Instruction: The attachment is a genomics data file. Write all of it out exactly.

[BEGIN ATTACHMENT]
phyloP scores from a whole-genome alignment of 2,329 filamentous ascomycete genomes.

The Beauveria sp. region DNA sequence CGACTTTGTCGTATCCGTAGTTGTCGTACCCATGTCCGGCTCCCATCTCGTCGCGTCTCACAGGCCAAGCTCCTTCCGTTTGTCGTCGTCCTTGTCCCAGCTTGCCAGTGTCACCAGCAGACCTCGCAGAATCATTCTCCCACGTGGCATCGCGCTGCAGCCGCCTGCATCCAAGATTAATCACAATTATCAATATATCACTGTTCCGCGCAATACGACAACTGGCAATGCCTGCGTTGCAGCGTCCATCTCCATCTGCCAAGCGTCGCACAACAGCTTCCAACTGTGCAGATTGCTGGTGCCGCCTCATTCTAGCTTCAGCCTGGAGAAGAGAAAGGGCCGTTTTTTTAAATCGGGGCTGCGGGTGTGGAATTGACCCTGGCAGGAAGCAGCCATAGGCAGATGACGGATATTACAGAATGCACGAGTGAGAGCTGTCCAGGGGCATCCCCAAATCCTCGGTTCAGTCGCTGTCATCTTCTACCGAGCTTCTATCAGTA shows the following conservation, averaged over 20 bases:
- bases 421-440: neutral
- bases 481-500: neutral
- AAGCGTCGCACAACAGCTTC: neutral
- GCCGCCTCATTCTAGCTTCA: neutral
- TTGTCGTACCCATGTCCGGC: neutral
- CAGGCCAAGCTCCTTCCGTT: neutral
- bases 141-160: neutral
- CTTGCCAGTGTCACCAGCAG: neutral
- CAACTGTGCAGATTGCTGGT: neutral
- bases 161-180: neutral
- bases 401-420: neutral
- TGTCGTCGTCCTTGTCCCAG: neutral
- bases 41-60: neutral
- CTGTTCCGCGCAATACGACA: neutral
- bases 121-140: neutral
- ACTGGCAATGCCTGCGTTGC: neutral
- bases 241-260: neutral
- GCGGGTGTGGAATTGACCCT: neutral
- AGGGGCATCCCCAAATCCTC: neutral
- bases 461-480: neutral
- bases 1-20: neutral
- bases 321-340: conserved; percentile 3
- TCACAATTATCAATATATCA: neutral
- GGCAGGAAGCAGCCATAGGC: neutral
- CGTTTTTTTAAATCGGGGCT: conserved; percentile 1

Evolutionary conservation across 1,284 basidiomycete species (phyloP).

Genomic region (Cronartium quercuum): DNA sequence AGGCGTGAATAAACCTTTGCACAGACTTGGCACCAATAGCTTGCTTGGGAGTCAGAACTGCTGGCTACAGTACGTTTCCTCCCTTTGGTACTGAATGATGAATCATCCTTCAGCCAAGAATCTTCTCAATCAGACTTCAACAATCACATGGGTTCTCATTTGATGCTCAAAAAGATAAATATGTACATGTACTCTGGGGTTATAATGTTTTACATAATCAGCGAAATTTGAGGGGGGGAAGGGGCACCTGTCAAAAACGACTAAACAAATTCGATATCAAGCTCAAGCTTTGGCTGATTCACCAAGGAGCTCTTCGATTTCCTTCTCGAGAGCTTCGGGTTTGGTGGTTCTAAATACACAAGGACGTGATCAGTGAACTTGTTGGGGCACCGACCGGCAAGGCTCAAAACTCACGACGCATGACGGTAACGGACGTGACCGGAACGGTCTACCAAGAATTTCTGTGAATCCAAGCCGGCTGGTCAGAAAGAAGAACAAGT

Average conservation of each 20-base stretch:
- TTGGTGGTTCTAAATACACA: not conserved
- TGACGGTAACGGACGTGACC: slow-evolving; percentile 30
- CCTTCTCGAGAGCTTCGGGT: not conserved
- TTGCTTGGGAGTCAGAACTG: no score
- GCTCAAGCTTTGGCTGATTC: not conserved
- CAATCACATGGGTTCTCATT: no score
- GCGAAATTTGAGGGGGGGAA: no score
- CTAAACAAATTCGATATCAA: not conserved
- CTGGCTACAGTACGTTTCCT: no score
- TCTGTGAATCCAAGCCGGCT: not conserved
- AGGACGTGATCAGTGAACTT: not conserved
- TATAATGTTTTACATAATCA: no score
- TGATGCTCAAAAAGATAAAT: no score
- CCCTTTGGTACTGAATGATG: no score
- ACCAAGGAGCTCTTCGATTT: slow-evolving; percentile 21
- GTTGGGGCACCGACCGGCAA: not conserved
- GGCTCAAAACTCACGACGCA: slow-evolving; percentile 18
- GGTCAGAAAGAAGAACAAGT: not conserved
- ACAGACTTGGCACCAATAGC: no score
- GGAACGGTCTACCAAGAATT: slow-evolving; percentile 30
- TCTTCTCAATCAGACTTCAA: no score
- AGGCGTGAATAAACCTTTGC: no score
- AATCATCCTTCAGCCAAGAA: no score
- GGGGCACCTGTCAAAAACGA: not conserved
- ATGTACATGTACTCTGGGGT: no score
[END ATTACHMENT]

phyloP scores from a whole-genome alignment of 2,329 filamentous ascomycete genomes.

The Beauveria sp. region DNA sequence CGACTTTGTCGTATCCGTAGTTGTCGTACCCATGTCCGGCTCCCATCTCGTCGCGTCTCACAGGCCAAGCTCCTTCCGTTTGTCGTCGTCCTTGTCCCAGCTTGCCAGTGTCACCAGCAGACCTCGCAGAATCATTCTCCCACGTGGCATCGCGCTGCAGCCGCCTGCATCCAAGATTAATCACAATTATCAATATATCACTGTTCCGCGCAATACGACAACTGGCAATGCCTGCGTTGCAGCGTCCATCTCCATCTGCCAAGCGTCGCACAACAGCTTCCAACTGTGCAGATTGCTGGTGCCGCCTCATTCTAGCTTCAGCCTGGAGAAGAGAAAGGGCCGTTTTTTTAAATCGGGGCTGCGGGTGTGGAATTGACCCTGGCAGGAAGCAGCCATAGGCAGATGACGGATATTACAGAATGCACGAGTGAGAGCTGTCCAGGGGCATCCCCAAATCCTCGGTTCAGTCGCTGTCATCTTCTACCGAGCTTCTATCAGTA shows the following conservation, averaged over 20 bases:
- bases 421-440: neutral
- bases 481-500: neutral
- AAGCGTCGCACAACAGCTTC: neutral
- GCCGCCTCATTCTAGCTTCA: neutral
- TTGTCGTACCCATGTCCGGC: neutral
- CAGGCCAAGCTCCTTCCGTT: neutral
- bases 141-160: neutral
- CTTGCCAGTGTCACCAGCAG: neutral
- CAACTGTGCAGATTGCTGGT: neutral
- bases 161-180: neutral
- bases 401-420: neutral
- TGTCGTCGTCCTTGTCCCAG: neutral
- bases 41-60: neutral
- CTGTTCCGCGCAATACGACA: neutral
- bases 121-140: neutral
- ACTGGCAATGCCTGCGTTGC: neutral
- bases 241-260: neutral
- GCGGGTGTGGAATTGACCCT: neutral
- AGGGGCATCCCCAAATCCTC: neutral
- bases 461-480: neutral
- bases 1-20: neutral
- bases 321-340: conserved; percentile 3
- TCACAATTATCAATATATCA: neutral
- GGCAGGAAGCAGCCATAGGC: neutral
- CGTTTTTTTAAATCGGGGCT: conserved; percentile 1

Evolutionary conservation across 1,284 basidiomycete species (phyloP).

Genomic region (Cronartium quercuum): DNA sequence AGGCGTGAATAAACCTTTGCACAGACTTGGCACCAATAGCTTGCTTGGGAGTCAGAACTGCTGGCTACAGTACGTTTCCTCCCTTTGGTACTGAATGATGAATCATCCTTCAGCCAAGAATCTTCTCAATCAGACTTCAACAATCACATGGGTTCTCATTTGATGCTCAAAAAGATAAATATGTACATGTACTCTGGGGTTATAATGTTTTACATAATCAGCGAAATTTGAGGGGGGGAAGGGGCACCTGTCAAAAACGACTAAACAAATTCGATATCAAGCTCAAGCTTTGGCTGATTCACCAAGGAGCTCTTCGATTTCCTTCTCGAGAGCTTCGGGTTTGGTGGTTCTAAATACACAAGGACGTGATCAGTGAACTTGTTGGGGCACCGACCGGCAAGGCTCAAAACTCACGACGCATGACGGTAACGGACGTGACCGGAACGGTCTACCAAGAATTTCTGTGAATCCAAGCCGGCTGGTCAGAAAGAAGAACAAGT

Average conservation of each 20-base stretch:
- TTGGTGGTTCTAAATACACA: not conserved
- TGACGGTAACGGACGTGACC: slow-evolving; percentile 30
- CCTTCTCGAGAGCTTCGGGT: not conserved
- TTGCTTGGGAGTCAGAACTG: no score
- GCTCAAGCTTTGGCTGATTC: not conserved
- CAATCACATGGGTTCTCATT: no score
- GCGAAATTTGAGGGGGGGAA: no score
- CTAAACAAATTCGATATCAA: not conserved
- CTGGCTACAGTACGTTTCCT: no score
- TCTGTGAATCCAAGCCGGCT: not conserved
- AGGACGTGATCAGTGAACTT: not conserved
- TATAATGTTTTACATAATCA: no score
- TGATGCTCAAAAAGATAAAT: no score
- CCCTTTGGTACTGAATGATG: no score
- ACCAAGGAGCTCTTCGATTT: slow-evolving; percentile 21
- GTTGGGGCACCGACCGGCAA: not conserved
- GGCTCAAAACTCACGACGCA: slow-evolving; percentile 18
- GGTCAGAAAGAAGAACAAGT: not conserved
- ACAGACTTGGCACCAATAGC: no score
- GGAACGGTCTACCAAGAATT: slow-evolving; percentile 30
- TCTTCTCAATCAGACTTCAA: no score
- AGGCGTGAATAAACCTTTGC: no score
- AATCATCCTTCAGCCAAGAA: no score
- GGGGCACCTGTCAAAAACGA: not conserved
- ATGTACATGTACTCTGGGGT: no score